Live From Öregrund by Star Of HeavenRelease date: November 8, 2023
It is fairly common for bands to road test new material before recording or releasing it, but I am not sure if I have experienced a band releasing the live recording of new material before the studio versions. In any case Swedish post-rock band Star Of Heaven has done just that and as well as displaying how well the songs work live it has also massively whetted my appetite to hear the next album. If you are a fan of any type of cinematic post-rock you need to give some time to this release.
Live From Öregrund is utterly breath-taking in its capture of five new songs and ‘The Harp’ which was released in 2021. Listening to the live recordings allows the chance to see that it’s not only my breath that is taken away, the audience is enthralled in silence and each note rings with a wonderful clarity which is so rare for a post-rock gig. The band plays a melodic and cinematic post-rock which flirts with both a classical sound, through the use of violin and keys but also a heavier edge with firm, bold drums and swelling guitars. The methods they use to create the music are by no means unique but the results are utterly mesmerising.
The gap between opener ‘Kyrie’ and ‘Kyrie II’ is fine the audience doesn’t even have time or note to applaud. With the naming of the songs this is probably by design and the first 16 minutes those two tracks occupy are perfect. The band uses some of the low swirl build of early This Will Destroy You and Mono without overt crescendos. There is plenty of release but it’s like a constant swell overflowing when it does reach that point multiple times in the tracks and the ending to ‘Kyrie II’ is particularly elevating.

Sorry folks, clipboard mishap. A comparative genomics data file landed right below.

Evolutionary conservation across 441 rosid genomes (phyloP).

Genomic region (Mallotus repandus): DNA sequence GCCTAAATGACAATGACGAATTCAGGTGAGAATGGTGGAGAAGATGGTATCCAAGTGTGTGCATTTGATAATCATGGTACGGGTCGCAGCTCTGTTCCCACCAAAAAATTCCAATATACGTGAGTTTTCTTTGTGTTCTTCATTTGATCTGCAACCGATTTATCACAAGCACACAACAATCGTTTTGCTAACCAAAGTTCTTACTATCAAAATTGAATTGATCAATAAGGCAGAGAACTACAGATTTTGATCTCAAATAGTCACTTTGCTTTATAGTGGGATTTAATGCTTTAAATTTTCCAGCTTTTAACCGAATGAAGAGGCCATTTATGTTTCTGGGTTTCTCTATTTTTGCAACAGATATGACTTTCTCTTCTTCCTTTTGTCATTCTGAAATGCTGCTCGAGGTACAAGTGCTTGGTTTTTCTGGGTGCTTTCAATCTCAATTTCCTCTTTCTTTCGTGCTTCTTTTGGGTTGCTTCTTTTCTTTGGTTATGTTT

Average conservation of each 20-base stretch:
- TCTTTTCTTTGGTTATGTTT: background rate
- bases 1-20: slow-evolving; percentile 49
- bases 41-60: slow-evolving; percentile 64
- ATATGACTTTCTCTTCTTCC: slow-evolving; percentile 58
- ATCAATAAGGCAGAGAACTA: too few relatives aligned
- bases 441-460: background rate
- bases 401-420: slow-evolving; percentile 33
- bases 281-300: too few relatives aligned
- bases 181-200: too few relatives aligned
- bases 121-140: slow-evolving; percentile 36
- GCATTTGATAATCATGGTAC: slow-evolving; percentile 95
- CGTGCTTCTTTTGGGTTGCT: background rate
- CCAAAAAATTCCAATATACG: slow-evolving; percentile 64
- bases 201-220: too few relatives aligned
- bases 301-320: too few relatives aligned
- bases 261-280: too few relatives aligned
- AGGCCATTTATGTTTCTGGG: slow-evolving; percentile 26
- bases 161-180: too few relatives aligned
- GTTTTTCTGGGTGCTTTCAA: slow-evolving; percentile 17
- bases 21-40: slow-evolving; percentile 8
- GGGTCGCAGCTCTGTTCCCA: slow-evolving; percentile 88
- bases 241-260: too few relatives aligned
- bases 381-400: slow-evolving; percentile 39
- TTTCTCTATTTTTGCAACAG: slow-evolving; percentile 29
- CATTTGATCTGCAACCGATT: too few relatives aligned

Star Of Heaven uses silence and space as excellent tools to bolster minimalist work into mountainous emotives. The music has enough impact to grab your attention back if you have drifted away somewhere else while life still moves when the tracks are running. ‘Kyrie VII’ has that real Mono reach as crescendoing guitar scratches under the slowly plucking notes of other members before the drums start moving everything in an upward motion. It’s a classic trajectory but when it is done as well as this it is impossible to stop the overwhelming flow of massive walls of noise and soothing release.
As with most bands now in anything related to post-rock, Star Of Heaven hasn’t redefined the genre, if they or anyone else did it probably wouldn’t be post-rock anyway. What has been delivered is a sensational recording of some exemplary post-rock music played so beautifully the passion and intensity of the musicians pours through the strings, keys and drums effortlessly and is so ultimately rewarding for those that allow themselves the time to indulge.